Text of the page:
25  Financially and commercially feasible;  Socially inclusive and considerate;  Institutional feasible;  Environmentally sound and sustainable: subprojects should meet Project requirements for sustainable land management;  Improve agricultural productivity

26  Minor impacts from small works will follow proper design standards  Before approval, authorities will verify subprojects comply with relevant national local environmental laws and regulations and be consistent with Bank policy and procedures  Projects will be reviewed by different authorities depending on the overall project cost  As a condition of disbursement, the PMU was required to hire an Environmental Specialist.  $50,000 was allocated for training and equipment to enhance environmental assessment and management of government, civil society and project related staff

27  Initial awareness raising and communication  Indicative descriptions of potential rural production investment activities  Group process and eligibility guidelines  Village and CIG implementation arrangements  Responsibilities of Project Management Unit, Project Coordination Unit, contracted facilitators and specialists, and line agency personnel

28  Tools for participatory analysis  Indicative list of detailed questions on feasibility and eligibility to be addressed in subproject proposals  Format for subproject proposal  Memorandum of Understanding (MOU) to be signed by PIU & Beneficiary  Checklist for review of subproject proposal and village submissions by project committees  Suggested Terms of Reference for NGO contracts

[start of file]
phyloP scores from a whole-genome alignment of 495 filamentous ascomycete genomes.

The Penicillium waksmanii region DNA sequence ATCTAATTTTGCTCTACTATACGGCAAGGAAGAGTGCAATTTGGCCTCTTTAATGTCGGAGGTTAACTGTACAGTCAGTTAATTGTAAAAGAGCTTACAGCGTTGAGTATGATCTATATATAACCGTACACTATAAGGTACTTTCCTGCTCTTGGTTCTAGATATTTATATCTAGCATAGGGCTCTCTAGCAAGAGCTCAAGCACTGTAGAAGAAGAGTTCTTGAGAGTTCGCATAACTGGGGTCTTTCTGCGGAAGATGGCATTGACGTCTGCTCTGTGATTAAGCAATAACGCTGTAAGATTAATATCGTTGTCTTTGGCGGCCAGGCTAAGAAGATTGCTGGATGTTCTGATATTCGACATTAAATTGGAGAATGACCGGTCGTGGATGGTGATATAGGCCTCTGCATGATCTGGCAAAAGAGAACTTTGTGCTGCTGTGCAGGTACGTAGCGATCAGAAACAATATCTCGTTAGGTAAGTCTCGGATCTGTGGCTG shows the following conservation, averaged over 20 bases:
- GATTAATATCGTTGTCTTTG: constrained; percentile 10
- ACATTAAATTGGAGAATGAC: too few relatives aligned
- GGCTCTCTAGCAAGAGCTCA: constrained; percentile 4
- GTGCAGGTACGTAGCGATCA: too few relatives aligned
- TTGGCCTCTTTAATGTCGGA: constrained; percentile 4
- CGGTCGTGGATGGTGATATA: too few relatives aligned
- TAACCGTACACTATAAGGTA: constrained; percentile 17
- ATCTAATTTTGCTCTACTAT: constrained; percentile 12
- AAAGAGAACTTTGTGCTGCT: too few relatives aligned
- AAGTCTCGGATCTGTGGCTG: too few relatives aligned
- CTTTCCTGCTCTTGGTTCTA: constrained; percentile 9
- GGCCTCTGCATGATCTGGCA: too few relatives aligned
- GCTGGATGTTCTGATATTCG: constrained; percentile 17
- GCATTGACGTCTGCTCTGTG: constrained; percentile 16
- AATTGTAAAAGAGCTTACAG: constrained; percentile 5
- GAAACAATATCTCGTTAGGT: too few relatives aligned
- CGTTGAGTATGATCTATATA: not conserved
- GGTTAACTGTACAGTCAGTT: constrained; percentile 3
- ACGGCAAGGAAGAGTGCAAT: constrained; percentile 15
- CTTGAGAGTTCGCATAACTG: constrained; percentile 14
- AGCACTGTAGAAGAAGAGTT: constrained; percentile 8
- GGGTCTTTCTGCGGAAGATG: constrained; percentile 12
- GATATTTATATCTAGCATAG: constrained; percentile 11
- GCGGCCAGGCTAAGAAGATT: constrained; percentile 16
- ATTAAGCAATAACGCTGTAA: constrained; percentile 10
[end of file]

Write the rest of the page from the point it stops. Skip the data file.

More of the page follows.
29  Will the subproject generate any wastes during construction or operation (air, liquid or solid)? If so, how will these be handled? What are the proposed measures:  To prevent, minimize or treat wastes?  For ultimate disposal of any waste residues?  Does the subproject create risk of impact on any endangered plant or animal species ( e.g., introduction of invasive exotic weeds, conversion of natural habitats) ? If so, what has been done to prevent or minimize these impacts?  Have alternative site and design options been evaluated and the least risky option selected?  Is compensation proposed (creation/management of equivalent natural habitat?)  Does the subproject create risk of impact on any surface or ground water sources? (e.g. pollution, siltation, excessive abstraction) ? If so:  Have the impacts on other water users been assessed?  Have potentially affected other users been consulted?  Has adequacy and sustainability of water supply been ascertained?  Have measures provided for source protection?

30  What is the EA instrument required for this subproject (e.g., EMP, limited environmental assessment plus EMP)?  Has the EA instrument received environmental clearance (at the raion/national level)?  Is the capacity for implementing and monitoring the EMP adequate?  Have EMP costs been accounted for?

31 SUBPROJECT # AREA ha BENEFICIARY # – 4353 hh HORTICULTURE/TERRACING

32 BEFORE NOW HORTICULTURE/TERRACING

33 TERRACING

34 DRINKING WATER SUPPLY Community investments in practice

35 SOLAR ENERGY FOR HEATING WATER Community investments in practice